Public Health

U.S. Mulls Implications Of Early Use Of HIV Drugs To Stop AIDS Spread

U.S. Global AIDS Coordinator and Ambassador Eric P. Goosby speaks on HIV/AIDS during an event at the White House in November 2009. i i

hide captionU.S. Global AIDS Coordinator and Ambassador Eric P. Goosby speaks on HIV/AIDS during an event at the White House in November 2009.

Tim Sloan /AFP/Getty Images
U.S. Global AIDS Coordinator and Ambassador Eric P. Goosby speaks on HIV/AIDS during an event at the White House in November 2009.

U.S. Global AIDS Coordinator and Ambassador Eric P. Goosby speaks on HIV/AIDS during an event at the White House in November 2009.

Tim Sloan /AFP/Getty Images

The Obama administration is beginning to think through the ramifications of what may be the most far-reaching AIDS study ever done.

Earlier this month federal officials announced the results of a big clinical test that showed if HIV-infected individuals get antiviral drugs early — while they still feel fine and their immune systems are intact — their chances of passing the virus on to someone else go down to almost zero.

The implication: If all the HIV-infected people in the world got the drugs, the 30-year-old pandemic could be brought to an end. Nobody expects that to happen overnight, maybe not ever. But the administration's chief AIDS strategist is leading a what-if discussion within the government.

"This is a study that needs to challenge the way we've been doing business," says Dr. Eric Goosby, who holds the title of Global AIDS Coordinator and the rank of ambassador.

"We need to ask ourselves if this indeed presents an opportunity for us to be more effective in preventing new [HIV] infections," Goosby told a small group of reporters Wednesday. "What I'm now committed to doing is shepherding the dialogue within the U.S. government — to go quickly, but I want to do it consciously."

The issues involve vast amounts of money, at the least. The President's Emergency Plan For AIDS Relief, of PEPFAR, which Goosby oversees, now spends almost $7 billion a year. U.S.-funded programs will soon have almost 4 million people under treatment in 88 countries, from Haiti to Botswana to Vietnam.

Putting the new study's results into practice would involve treating almost nine times more people. That would be costly and logistically daunting.

But, Goosby says, ethical issues loom just as large. "How do we deal with ... prioritizing who gets on antiretroviral drugs first?" he asks. "Should it still remain patients with late-stage disease, pregnant women, patients with pulmonary TB, children diagnosed at birth? Or should anybody, regardless of the stage of disease, get treated?"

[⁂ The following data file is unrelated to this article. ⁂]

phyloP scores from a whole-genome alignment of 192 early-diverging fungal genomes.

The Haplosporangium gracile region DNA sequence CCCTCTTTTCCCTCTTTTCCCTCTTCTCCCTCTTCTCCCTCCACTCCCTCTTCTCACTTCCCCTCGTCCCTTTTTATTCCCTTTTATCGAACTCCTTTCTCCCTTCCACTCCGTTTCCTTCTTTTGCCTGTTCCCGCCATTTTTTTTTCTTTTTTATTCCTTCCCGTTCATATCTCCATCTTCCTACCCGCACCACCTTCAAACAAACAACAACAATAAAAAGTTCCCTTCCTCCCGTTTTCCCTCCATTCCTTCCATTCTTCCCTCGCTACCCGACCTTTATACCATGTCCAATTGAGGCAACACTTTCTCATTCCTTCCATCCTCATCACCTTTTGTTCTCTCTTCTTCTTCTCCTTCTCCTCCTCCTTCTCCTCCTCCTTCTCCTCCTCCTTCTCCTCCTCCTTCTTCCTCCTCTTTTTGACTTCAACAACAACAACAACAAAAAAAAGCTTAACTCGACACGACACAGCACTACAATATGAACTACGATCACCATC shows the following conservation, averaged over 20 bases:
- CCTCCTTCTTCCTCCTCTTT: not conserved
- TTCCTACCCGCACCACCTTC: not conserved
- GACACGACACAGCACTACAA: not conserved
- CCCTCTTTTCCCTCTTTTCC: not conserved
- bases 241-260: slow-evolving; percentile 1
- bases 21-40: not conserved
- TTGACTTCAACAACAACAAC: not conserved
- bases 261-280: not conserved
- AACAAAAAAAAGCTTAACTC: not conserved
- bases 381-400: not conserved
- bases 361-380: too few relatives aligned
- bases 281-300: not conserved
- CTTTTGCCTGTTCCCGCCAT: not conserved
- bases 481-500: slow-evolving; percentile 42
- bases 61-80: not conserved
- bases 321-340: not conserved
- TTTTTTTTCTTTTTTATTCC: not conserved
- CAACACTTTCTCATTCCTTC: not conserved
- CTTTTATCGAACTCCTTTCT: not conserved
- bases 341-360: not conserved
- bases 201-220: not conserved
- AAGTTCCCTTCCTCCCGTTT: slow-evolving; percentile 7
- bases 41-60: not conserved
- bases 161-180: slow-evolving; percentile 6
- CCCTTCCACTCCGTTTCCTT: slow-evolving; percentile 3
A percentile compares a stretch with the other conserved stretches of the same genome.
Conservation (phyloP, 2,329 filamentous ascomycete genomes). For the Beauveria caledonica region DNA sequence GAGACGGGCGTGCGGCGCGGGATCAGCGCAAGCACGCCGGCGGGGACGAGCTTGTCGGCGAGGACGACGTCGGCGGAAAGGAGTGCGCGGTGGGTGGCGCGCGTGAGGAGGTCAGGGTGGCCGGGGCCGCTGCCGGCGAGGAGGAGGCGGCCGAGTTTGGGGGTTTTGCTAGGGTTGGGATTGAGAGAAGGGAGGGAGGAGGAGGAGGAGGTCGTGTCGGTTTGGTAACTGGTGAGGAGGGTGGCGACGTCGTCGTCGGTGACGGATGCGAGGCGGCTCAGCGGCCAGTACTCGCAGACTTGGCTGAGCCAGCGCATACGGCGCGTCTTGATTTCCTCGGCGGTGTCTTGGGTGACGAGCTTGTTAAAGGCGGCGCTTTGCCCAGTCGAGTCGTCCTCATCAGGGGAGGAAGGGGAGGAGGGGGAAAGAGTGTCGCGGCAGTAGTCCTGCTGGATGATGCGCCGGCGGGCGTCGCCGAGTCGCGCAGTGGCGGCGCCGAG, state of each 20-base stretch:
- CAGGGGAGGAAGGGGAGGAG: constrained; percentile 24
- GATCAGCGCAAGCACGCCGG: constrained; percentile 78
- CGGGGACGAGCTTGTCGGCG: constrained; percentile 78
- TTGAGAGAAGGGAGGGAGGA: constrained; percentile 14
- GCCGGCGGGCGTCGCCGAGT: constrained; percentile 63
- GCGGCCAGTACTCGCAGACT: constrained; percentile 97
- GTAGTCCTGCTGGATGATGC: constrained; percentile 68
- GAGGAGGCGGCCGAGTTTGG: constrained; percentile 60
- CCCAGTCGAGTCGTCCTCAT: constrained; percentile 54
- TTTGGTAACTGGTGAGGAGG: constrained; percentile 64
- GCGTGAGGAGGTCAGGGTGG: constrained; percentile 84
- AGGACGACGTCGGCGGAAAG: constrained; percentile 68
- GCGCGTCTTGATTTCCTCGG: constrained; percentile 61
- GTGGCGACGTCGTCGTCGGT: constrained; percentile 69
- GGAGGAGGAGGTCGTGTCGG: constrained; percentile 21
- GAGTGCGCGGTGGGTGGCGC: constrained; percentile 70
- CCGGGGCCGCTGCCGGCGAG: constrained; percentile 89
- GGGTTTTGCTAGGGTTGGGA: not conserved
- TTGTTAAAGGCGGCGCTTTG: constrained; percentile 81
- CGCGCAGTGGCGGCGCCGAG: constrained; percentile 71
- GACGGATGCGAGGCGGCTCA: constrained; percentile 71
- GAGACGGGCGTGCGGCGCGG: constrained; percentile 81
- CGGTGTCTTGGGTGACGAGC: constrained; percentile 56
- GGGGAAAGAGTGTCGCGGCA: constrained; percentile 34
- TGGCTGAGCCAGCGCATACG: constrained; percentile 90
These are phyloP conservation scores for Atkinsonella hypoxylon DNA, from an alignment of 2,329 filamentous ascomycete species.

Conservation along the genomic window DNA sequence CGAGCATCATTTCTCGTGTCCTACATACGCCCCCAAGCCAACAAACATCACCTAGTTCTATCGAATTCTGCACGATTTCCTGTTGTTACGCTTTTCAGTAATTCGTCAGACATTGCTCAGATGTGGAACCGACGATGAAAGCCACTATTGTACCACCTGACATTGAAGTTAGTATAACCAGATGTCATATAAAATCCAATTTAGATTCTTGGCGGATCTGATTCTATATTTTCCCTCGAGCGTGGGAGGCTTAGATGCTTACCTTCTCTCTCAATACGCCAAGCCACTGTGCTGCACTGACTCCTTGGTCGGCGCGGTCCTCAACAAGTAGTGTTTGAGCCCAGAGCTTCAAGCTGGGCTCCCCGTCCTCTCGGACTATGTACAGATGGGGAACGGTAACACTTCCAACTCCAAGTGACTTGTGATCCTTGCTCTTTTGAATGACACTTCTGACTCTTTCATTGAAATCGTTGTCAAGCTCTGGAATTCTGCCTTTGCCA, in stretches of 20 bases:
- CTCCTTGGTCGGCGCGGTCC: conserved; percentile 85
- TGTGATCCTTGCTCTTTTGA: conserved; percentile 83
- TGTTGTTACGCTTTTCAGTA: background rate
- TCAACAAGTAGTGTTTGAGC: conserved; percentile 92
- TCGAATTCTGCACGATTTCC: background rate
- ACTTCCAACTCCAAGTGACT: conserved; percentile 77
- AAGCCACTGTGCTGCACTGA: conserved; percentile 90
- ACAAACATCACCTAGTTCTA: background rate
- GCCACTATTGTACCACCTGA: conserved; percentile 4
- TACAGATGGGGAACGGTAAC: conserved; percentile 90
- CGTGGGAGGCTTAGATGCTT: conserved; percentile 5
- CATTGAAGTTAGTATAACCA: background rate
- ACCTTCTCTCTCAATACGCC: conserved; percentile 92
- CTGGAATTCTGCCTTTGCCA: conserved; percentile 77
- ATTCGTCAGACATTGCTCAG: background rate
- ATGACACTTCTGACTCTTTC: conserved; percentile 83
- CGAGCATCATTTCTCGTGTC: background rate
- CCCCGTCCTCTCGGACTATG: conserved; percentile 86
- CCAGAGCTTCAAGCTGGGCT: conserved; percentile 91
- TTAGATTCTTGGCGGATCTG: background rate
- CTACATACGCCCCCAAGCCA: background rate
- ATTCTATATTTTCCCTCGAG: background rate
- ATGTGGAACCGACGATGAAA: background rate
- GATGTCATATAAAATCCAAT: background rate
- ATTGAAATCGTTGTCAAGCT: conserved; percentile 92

He also sees a conflict between medicine and public health. "As a physician your responsibility is to the patient in front of you," Goosby says. "That patient has to believe ... that you as a physician, always and every time, do what is in the patient's best interest."

But Goosby says it's not yet clear that it's in the patient's best interest to put them on a lifetime course of powerful antiretrovirals, when their immune systems are still intact. Even if it lowers their risk of infecting someone else by 96 percent, as the new study shows.

Although Goosby's current purview is global, he still thinks like a doctor. As next month's 30th anniversary of the AIDS pandemic approaches, he remembers what it was like to be a San Francisco AIDS doctor in the early days.

"There were 15 to 30 who died each week," Goosby says. "You don't get attached to every patient the same way. But every once in awhile you have a patient you relate to on multiple levels. And you grieve their loss."

About seven years into the pandemic, Goosby and his co-workers "all began to have more emotional lability than any of us had ever had before." Seeing a stray dog on the street would make him tear up. It got worse after the birth of his first child, a boy.

"I realized that every one of these patients I'd been with was somebody's son for the most part — boys, young men," Goosby says. "And they had parents who loved them as much as I loved my son. And it put me through this kind of crescendo moment."

Goosby says he personally lost 500 patients to AIDS. Three decades later, now that good drug regimens are available, he's trying to save the lives of millions.

In that interval, a CDC spokeswoman tells Shots, more than 600,000 Americans have died of HIV-related disease. Around the world, a World Health Organization official says, the toll has reached 30 million.

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